June 12, 2008 / 4:53 AM / 9 years ago

Corn hits record, soy rallies as floods expand

CHICAGO/LONDON (Reuters) - Corn prices soared to record highs on Thursday as flooding damaged crop prospects in the U.S. Midwest, heightening concern over shrinking stocks and fueling the market’s relentless advance.

Torrential rains have swept across the Midwest, the key growing region in the world’s top producer, resulting in floods which have destroyed homes, as well as thousands of acres of corn and soybeans.

“It’s the worst in recent memory, at a time when demand has never been higher,” said Gavin Maguire, analyst with Iowa Grain in Chicago.

“We have lower (corn) acres to begin with, and now we have to expect a lower yield because of the bad growing season. So it all spells tighter corn supplies down the road,” he said.

More than 30 tornadoes were reported on Wednesday across Kansas, Nebraska, Iowa and Minnesota, some accompanied by baseball-sized hail. Four teenagers at a Boy Scout camp in Iowa and two people in Kansas were killed by tornadoes.

The storms also produced heavy rains of 0.75 to 2.5 inches.

At the Chicago Board of Trade, front-month July corn was up 15 cents at $7.18-1/4 per bushel at midday after reaching $7.25-1/2, a record high for a spot contract.

The deferred July 2009 contract set an all-time high for the market at $7.73-1/2.

CBOT corn prices have jumped 20 percent this month alone, and are up over 80 percent from a year ago as the demand for corn from livestock feeders and ethanol plants surges.

The U.S. Department of Agriculture this week slashed 5 bushels per acre from its estimate of the average U.S. corn yield because of excessive rainfall and flooding in key corn states like top producers Illinois and Iowa.

“Concerns of a sharp drop in yields have triggered a massive stampede of buying,” said Koji Suzuki, a senior analyst at SBI Futures Co Ltd.

Nicholas Brooks, head of research and investment strategy at ETF Securities, said it now looked as though even those figures might be overly optimistic.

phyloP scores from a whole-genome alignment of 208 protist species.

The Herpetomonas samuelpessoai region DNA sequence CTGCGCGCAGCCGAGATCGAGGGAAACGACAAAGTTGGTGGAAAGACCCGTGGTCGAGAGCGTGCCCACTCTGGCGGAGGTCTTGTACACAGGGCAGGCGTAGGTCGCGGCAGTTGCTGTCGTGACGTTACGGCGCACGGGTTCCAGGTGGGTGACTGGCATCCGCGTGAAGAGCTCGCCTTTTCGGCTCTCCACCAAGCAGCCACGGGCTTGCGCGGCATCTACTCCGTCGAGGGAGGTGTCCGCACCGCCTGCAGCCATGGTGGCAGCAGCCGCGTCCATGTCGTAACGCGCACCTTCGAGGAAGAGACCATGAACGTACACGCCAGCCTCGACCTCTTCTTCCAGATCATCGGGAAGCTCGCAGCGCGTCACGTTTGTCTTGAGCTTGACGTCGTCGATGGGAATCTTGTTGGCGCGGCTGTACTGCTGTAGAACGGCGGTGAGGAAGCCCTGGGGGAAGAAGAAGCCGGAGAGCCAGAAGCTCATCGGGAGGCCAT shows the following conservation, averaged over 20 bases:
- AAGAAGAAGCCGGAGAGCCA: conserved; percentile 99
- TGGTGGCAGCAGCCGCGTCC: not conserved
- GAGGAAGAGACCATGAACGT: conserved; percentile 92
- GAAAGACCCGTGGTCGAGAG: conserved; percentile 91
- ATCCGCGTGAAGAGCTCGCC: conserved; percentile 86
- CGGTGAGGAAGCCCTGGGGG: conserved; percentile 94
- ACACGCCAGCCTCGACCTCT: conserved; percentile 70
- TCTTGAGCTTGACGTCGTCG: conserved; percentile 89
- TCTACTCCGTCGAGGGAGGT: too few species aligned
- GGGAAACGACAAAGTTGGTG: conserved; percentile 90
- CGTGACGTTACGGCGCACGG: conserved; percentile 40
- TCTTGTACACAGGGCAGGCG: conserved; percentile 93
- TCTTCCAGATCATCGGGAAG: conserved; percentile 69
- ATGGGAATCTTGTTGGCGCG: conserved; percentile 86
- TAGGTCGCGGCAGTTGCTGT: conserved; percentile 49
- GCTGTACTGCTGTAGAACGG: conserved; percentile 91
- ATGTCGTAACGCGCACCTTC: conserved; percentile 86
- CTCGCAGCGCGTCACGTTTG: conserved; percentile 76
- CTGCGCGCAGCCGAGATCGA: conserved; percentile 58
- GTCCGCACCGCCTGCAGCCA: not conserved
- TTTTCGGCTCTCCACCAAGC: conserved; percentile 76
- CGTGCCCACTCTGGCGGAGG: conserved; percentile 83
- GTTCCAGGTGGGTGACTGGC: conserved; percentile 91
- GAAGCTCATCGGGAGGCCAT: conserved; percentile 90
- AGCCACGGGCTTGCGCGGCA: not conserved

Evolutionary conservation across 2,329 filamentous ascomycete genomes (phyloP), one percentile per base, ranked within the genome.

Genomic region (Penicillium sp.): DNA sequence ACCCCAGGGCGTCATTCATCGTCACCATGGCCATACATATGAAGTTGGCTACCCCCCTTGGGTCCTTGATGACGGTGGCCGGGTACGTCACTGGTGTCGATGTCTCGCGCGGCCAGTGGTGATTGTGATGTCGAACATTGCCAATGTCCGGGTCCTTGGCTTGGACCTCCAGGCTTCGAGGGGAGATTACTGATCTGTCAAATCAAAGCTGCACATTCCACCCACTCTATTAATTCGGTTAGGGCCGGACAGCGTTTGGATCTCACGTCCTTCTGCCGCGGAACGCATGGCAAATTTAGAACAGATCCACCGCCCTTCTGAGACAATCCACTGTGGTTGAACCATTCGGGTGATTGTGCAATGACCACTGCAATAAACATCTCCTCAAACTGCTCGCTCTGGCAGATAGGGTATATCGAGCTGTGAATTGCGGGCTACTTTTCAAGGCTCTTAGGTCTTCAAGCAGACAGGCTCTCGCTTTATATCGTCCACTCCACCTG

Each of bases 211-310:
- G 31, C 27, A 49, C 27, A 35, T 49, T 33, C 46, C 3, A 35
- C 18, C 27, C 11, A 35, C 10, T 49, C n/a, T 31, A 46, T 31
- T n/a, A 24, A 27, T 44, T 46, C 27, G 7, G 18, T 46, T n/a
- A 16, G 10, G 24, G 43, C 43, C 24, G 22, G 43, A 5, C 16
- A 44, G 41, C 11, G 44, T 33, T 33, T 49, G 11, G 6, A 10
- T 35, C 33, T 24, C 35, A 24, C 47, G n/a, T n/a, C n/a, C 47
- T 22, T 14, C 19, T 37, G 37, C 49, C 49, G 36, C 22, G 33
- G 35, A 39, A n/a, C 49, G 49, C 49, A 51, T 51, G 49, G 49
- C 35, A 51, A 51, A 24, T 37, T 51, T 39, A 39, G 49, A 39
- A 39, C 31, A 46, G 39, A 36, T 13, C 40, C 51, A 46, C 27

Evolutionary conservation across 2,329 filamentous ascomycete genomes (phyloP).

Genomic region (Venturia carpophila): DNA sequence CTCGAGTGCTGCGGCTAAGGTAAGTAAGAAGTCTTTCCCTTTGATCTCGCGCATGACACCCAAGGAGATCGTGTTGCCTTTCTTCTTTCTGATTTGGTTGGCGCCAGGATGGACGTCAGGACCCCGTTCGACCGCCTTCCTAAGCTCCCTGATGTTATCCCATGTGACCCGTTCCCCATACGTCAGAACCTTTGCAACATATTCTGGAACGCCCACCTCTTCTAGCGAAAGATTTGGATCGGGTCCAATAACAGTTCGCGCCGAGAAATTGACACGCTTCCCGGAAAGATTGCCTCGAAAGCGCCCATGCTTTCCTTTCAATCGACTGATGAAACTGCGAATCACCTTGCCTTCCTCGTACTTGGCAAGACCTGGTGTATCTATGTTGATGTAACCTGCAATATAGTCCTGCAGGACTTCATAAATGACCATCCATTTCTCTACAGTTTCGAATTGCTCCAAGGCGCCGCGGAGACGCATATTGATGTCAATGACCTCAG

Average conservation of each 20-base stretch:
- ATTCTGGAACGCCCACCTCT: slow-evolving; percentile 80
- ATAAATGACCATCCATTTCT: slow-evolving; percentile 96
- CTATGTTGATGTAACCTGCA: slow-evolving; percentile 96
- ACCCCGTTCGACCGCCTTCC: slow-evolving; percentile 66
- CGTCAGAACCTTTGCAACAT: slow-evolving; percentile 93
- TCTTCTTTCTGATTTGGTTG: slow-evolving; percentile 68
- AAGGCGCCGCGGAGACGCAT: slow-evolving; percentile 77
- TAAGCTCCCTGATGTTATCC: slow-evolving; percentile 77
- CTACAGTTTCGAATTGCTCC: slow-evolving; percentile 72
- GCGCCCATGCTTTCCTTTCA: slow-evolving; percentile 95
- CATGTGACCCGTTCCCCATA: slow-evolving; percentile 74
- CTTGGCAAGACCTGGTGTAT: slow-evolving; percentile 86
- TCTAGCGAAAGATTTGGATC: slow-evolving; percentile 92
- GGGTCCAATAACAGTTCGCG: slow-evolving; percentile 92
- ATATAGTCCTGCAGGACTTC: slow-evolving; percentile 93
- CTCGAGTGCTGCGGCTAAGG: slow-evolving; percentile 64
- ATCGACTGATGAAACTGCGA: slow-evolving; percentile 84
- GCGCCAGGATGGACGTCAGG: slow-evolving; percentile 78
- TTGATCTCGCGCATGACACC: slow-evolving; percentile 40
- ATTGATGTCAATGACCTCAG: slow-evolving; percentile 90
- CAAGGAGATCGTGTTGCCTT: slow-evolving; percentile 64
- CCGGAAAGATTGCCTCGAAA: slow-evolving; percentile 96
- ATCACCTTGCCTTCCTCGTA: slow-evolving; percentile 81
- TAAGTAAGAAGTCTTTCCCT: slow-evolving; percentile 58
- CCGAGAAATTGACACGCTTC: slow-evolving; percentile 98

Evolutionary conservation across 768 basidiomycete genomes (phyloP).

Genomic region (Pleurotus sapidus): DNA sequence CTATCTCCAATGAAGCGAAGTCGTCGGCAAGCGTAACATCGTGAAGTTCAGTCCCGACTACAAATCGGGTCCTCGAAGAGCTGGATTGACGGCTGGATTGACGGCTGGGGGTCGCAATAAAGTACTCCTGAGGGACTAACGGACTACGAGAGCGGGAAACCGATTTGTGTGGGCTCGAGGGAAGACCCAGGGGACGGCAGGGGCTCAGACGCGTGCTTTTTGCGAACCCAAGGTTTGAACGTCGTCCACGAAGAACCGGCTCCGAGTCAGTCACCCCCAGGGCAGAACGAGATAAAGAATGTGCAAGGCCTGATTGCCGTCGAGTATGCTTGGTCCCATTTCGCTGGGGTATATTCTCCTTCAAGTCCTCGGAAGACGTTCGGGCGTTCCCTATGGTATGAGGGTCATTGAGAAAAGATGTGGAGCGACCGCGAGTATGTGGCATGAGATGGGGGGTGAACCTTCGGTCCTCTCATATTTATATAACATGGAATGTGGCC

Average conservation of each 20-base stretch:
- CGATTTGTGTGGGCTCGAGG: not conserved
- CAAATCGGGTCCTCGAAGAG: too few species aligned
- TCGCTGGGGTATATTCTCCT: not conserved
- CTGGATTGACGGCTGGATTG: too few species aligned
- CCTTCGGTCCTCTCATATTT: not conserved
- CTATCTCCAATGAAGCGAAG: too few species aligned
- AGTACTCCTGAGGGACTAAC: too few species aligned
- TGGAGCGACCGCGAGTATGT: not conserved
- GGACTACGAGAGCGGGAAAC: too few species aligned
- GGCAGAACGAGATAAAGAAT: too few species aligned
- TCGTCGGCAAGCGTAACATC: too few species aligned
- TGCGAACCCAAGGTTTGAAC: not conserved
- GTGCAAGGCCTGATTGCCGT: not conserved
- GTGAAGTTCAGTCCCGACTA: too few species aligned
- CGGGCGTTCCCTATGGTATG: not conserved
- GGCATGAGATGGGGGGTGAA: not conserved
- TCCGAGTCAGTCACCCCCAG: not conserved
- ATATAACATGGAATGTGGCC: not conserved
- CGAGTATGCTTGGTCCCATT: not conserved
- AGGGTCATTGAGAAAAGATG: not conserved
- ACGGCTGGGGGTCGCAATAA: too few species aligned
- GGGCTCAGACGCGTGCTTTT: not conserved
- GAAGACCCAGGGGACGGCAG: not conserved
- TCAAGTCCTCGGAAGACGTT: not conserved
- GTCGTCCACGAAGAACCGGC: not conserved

“I think a lot of analysts expect it to be worse than the USDA forecasts,” he said.


CBOT soybeans have drawn support from the weather woes, although those advances were limited by ideas that washed-out corn acres would be replanted with soybeans.

But the soy market had independent strength Thursday from concerns about Argentine labor strife that could steer more soy export business to the United States.

Argentine farmers lifted a strike this week over a government-imposed soy export tax, but U.S. traders said the soy market was rallying on fears the conflict would flare up again.

The conflict has boosted U.S. soy export sales as buyers seek alternatives to Argentina, the world’s third-largest soy supplier.

CBOT July soybeans were up 22 cents at $15.38-1/2 per bushel.

U.S. wheat prices fell on profit-taking from a strong rally on Wednesday, and on seasonal pressure from the U.S. harvest. Expectations of a large global wheat crop added pressure.

However, the wheat market pared early declines as corn and soybeans advanced. July wheat was down 4 cents at $8.65 a bushel.

European wheat prices were higher, with November milling wheat in Paris settling up 3 euros at 208 euros per tonne, but slipped back from an early peak of 211.25 euros.

CBOT rough rice futures turned lower, retreating from early strength, with July RRN8 down 8 cents at $19.85 per hundredweight after earlier touching $20.33.

Additional reporting by Nigel Hunt in London, Miho Yoshikawa in Tokyo and Niu Shuping in Beijing; Editing by Marguerita Choy

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